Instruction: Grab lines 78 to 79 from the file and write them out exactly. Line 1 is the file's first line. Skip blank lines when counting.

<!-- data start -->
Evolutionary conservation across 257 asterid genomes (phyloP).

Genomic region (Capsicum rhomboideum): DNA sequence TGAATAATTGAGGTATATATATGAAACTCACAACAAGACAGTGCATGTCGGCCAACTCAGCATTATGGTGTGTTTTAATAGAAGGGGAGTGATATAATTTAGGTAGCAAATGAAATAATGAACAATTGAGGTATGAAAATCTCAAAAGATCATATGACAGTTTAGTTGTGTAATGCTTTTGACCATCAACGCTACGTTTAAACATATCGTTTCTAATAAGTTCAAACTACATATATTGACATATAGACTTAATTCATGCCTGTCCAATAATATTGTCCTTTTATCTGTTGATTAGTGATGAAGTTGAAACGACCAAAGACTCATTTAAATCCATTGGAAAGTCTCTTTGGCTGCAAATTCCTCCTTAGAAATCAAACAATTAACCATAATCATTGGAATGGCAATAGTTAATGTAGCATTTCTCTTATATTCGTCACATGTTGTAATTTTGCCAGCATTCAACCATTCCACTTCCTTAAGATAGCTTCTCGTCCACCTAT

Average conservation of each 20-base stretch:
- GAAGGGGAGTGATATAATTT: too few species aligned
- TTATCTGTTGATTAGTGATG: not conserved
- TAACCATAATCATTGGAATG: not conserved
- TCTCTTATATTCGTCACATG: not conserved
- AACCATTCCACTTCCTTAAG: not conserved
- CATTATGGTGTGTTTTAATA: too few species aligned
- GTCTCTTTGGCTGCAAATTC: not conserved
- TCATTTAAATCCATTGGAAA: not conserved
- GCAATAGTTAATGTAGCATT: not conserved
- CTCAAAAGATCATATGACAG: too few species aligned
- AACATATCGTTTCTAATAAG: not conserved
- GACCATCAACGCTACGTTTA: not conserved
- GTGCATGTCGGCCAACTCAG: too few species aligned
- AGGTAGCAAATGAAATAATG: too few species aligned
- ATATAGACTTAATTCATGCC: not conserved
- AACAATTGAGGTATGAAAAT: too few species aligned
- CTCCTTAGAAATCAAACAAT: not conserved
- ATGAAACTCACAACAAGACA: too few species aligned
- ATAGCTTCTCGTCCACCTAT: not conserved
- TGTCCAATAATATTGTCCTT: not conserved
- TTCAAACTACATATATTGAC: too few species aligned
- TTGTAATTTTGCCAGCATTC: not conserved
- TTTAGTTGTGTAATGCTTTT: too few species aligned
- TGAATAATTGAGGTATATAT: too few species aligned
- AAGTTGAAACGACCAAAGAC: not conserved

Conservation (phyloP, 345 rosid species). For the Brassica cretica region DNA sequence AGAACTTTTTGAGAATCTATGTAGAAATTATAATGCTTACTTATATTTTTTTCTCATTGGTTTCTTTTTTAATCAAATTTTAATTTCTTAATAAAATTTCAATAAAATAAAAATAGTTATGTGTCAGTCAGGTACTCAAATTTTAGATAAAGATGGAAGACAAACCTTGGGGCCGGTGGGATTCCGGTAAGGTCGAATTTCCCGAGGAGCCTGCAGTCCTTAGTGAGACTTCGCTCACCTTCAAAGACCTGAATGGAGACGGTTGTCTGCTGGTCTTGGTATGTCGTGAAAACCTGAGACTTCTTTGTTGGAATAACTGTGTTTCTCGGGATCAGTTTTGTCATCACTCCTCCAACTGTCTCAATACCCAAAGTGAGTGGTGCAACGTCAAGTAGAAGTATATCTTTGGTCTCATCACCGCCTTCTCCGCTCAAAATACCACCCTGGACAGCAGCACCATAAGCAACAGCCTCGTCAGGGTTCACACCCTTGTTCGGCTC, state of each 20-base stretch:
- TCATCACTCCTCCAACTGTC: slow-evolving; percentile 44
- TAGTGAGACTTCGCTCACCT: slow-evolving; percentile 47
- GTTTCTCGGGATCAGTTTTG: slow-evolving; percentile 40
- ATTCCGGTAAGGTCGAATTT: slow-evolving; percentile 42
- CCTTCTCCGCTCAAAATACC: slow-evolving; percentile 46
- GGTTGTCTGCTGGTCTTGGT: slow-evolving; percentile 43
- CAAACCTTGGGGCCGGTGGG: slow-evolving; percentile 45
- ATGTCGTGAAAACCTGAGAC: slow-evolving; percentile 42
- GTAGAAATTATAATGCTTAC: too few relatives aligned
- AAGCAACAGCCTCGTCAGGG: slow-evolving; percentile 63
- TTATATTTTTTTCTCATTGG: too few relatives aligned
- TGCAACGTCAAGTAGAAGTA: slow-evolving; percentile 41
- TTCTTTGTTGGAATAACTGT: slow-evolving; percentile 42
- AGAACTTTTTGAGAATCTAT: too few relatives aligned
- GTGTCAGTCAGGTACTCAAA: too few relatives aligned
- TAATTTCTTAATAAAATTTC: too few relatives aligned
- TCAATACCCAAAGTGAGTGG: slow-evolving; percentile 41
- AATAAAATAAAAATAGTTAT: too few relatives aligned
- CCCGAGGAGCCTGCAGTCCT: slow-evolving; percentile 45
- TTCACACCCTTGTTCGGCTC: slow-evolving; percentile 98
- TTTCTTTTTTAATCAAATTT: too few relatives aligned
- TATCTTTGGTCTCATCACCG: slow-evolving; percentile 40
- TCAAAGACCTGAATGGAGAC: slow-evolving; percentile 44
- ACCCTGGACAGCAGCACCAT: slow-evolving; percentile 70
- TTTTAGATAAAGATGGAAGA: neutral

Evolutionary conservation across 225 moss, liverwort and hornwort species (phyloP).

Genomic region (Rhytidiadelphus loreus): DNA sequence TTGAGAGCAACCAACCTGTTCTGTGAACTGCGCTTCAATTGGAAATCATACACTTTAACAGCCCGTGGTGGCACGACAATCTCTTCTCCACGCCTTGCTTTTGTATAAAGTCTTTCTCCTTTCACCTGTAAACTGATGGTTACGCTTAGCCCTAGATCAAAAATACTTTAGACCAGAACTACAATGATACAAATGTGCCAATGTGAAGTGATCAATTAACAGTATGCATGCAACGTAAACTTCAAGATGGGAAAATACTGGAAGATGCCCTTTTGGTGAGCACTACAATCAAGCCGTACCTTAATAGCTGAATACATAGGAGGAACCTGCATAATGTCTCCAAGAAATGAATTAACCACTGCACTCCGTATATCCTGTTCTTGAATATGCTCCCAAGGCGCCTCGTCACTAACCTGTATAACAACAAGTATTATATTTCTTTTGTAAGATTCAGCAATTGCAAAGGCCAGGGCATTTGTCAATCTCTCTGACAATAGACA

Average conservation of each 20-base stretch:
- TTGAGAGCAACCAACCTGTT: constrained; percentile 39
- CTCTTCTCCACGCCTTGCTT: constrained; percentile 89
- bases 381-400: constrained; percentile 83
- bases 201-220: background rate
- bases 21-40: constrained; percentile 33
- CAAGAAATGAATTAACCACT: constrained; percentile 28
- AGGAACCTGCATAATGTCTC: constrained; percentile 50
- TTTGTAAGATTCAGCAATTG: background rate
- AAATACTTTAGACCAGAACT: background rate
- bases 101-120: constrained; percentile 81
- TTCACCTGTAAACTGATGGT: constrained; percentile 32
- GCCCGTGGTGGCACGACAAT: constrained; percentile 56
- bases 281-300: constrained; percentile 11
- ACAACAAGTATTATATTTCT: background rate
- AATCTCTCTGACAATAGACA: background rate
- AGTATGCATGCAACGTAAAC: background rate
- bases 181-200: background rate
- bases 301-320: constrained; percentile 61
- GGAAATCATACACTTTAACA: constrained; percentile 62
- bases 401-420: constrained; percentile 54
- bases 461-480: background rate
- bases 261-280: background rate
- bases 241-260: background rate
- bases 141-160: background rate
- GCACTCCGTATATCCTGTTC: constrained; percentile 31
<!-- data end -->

- bases 461-480: background rate
- bases 261-280: background rate